In SUS, the main device available is copper. Hormonal is offered in a restricted way, only in cases such as the treatment of chronic diseases.
Priscila Souza (fictitious name), 33, was one of the patients at UBS Vila Sônia who needed her husband’s consent to put on the contraceptive. The two went to the site with the intention of choosing a contraceptive method, but when they arrived at the unit, they discovered that for any long-term procedure, such as the IUD, she would need the consent of her spouse.
From then on, it took about two months before she could have the IUD inserted. In addition to signing the documents, they had to take exams and attend lectures, medical appointments and sessions with psychologists. After all these procedures, they still had to wait a period of about two weeks to say that yes, it was the couple’s desire to insert the contraceptive.
“I’ve always known that I needed his signature for me, just as he would need mine for him [no caso de uma vasectomia]. This for me was normal. I think this is common at UBSs in São Paulo”, he says.
The requirement of the spouse’s consent is provided by law only in the case of surgical sterilization, such as vasectomy or tubal ligation, according to Law 9,263 of 1996, which provides for family planning.
Silmara Chinellato, a professor at the USP Law School, says: “Women have the right to their bodies, as a right of personality recognized by the Civil Code, by scholars and by the courts. This right is very personal, that is, it is hers alone”.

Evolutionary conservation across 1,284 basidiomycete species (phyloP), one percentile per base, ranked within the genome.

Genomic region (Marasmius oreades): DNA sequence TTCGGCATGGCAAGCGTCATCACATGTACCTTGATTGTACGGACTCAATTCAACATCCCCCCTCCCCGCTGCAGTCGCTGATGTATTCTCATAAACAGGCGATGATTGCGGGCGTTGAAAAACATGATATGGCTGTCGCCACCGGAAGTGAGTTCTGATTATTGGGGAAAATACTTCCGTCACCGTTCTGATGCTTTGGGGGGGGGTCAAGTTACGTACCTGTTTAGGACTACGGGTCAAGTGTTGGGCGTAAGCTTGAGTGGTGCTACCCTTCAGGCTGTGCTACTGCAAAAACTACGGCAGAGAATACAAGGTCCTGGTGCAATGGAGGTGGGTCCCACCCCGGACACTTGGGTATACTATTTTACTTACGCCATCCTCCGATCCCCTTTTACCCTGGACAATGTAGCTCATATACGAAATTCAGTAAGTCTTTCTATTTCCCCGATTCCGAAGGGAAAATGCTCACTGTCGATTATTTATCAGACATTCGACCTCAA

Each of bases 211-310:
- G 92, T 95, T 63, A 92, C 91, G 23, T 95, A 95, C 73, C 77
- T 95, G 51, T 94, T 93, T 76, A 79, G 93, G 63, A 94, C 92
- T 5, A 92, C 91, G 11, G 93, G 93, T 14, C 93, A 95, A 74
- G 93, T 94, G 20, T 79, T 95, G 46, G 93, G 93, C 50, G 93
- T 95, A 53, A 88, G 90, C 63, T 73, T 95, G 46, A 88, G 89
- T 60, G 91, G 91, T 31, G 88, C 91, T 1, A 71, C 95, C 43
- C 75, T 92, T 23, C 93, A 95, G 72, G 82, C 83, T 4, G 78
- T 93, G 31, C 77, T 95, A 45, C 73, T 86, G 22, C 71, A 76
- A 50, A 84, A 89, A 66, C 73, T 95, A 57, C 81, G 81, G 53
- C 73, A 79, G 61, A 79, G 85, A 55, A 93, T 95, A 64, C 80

If any interested party is faced with the requirement, they can seek the Public Defender’s Office or a private lawyer to ask for judicial exemption from the marital authorization. Chinellato states that it is necessary to check on a case-by-case basis, but, in theory, those who have already gone through this situation can claim compensation.
The City of São Paulo, through the Municipal Health Department, states that, to insert the IUD in municipal network units, it is only necessary to fill out the consent form by the patient and that it will reorient the units mentioned by the report.
Casa de Saúde Santa Marcelina says that a term is applied that must be signed by the patient, and that the partner’s consent is not required.
SPDM, on the other hand, states that the insertion of the device does not depend on the spouse’s consent and that there is no instruction from the direction of the units to request consent.
In a note, they also say that there are no documents that require this signature.
Seconci-SP was also contacted via email and telephone, but did not respond until this article was published.